Wild Tots

Wild Tots

"Just like our natural world, our children are spectacularly resilient when given the opportunity to thrive" - LRWT Education officer Fee shares the importance of taking time to immerse children in nature and wonders it can do for their learning and wellbeing.

As the 2021 lockdown restrictions eased, back in March, the country saw the re-opening of face-to-face schooling and we prepared for a return to our Forest School program with local nurseries. I hadn’t seen the children since before Christmas and although we’d had great fun, some of those sessions had been in simply awful weather. I hoped we might be in for some brighter weather with signs of change and hope for us all.

Wild tots

It was a delight to see familiar little faces filled with excitement and expectation, calling my name and reminding me of our ‘Welcome’ song.

They told me of the walks they’d been on and shared some of the wildest moments they had experienced. For some children however, the lockdowns have been a very different story; other than going to nursery, our Forest School sessions have been the only time spent outside of their own home, owing to a multitude of social factors.

This made any anxiety I felt about returning to delivery wash away with an understanding of just how important these sessions are for the health and wellbeing of our children.

Spring was crisp, sunny, sometimes wet, but always full of smiles and excitement.

Summer is proving to be hot, full of blue skies, and speeding by at a rate of knots! We sing, read, play games, explore and learn together in a safe and nurturing environment.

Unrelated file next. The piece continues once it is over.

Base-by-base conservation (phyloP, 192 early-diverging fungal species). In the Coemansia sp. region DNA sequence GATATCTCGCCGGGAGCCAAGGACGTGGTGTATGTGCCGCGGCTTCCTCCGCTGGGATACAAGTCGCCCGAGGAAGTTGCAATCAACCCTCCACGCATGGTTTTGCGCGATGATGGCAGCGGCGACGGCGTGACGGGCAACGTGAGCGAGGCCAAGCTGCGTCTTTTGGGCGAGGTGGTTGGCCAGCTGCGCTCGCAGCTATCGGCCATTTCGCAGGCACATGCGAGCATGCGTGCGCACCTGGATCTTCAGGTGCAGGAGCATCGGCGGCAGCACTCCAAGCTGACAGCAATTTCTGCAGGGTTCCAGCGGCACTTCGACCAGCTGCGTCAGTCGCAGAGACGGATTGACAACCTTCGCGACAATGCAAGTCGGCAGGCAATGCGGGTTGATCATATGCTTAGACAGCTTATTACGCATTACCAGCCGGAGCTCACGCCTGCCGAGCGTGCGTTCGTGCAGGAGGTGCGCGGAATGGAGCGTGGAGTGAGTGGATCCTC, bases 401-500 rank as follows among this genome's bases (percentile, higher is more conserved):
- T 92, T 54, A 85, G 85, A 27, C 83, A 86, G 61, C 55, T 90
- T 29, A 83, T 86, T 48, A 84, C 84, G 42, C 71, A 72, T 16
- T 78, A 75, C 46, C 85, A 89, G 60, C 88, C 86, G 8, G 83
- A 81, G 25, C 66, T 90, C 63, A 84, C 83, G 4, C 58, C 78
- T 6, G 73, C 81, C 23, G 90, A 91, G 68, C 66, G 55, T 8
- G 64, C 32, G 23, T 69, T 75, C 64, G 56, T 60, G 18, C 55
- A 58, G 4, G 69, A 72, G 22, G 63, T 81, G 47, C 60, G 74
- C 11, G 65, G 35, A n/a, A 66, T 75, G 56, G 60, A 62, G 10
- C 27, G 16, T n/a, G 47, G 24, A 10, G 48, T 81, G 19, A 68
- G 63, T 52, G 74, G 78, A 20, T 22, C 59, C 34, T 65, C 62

Whilst immersed in nature, simple crafts, tool work, and collecting natural materials is a lovely way to develop fine motor skills. We explore movement, building on gross motor skills and confidence, and use our imagination to make perfumes, potions, and stories, all adding to the children’s understanding of the world.

 A staff member commented, ‘It has been nice to take some of these ideas away and prepare resources for us to use in our daily practice and move away from the structured play’.

As a Forest School practitioner that’s music to my ears! 

Having regular sessions in the same location allows for a deep understanding and connection with our natural environment as the children experience change in a familiar place.

They have grown in confidence within an environment that encourages healthy and supported risk-taking; using, tools, toasting snacks, holding a worm, getting muddy, rolling, climbing, and balancing.  The nursery lead told me,

‘I learned a lot myself and I felt the children’s language and development increased within the Forest School environment; it opens up opportunities for some children, who don’t speak up in the nursery, to find their voice.

Just like our natural world, our children are spectacularly resilient when given the opportunity to thrive.

Wild tots

With only a few weeks left until we break for the summer holidays I can reflect and see how much these children have grown and what a privilege it is to have been part of their journey.

They will soon be moving on to primary school and I’m proud to see them ready and raring. I hope Forest School has made a lasting connection with our natural world and provided some form of consistent normality during the last year.

Good luck Ladybirds and Butterflies!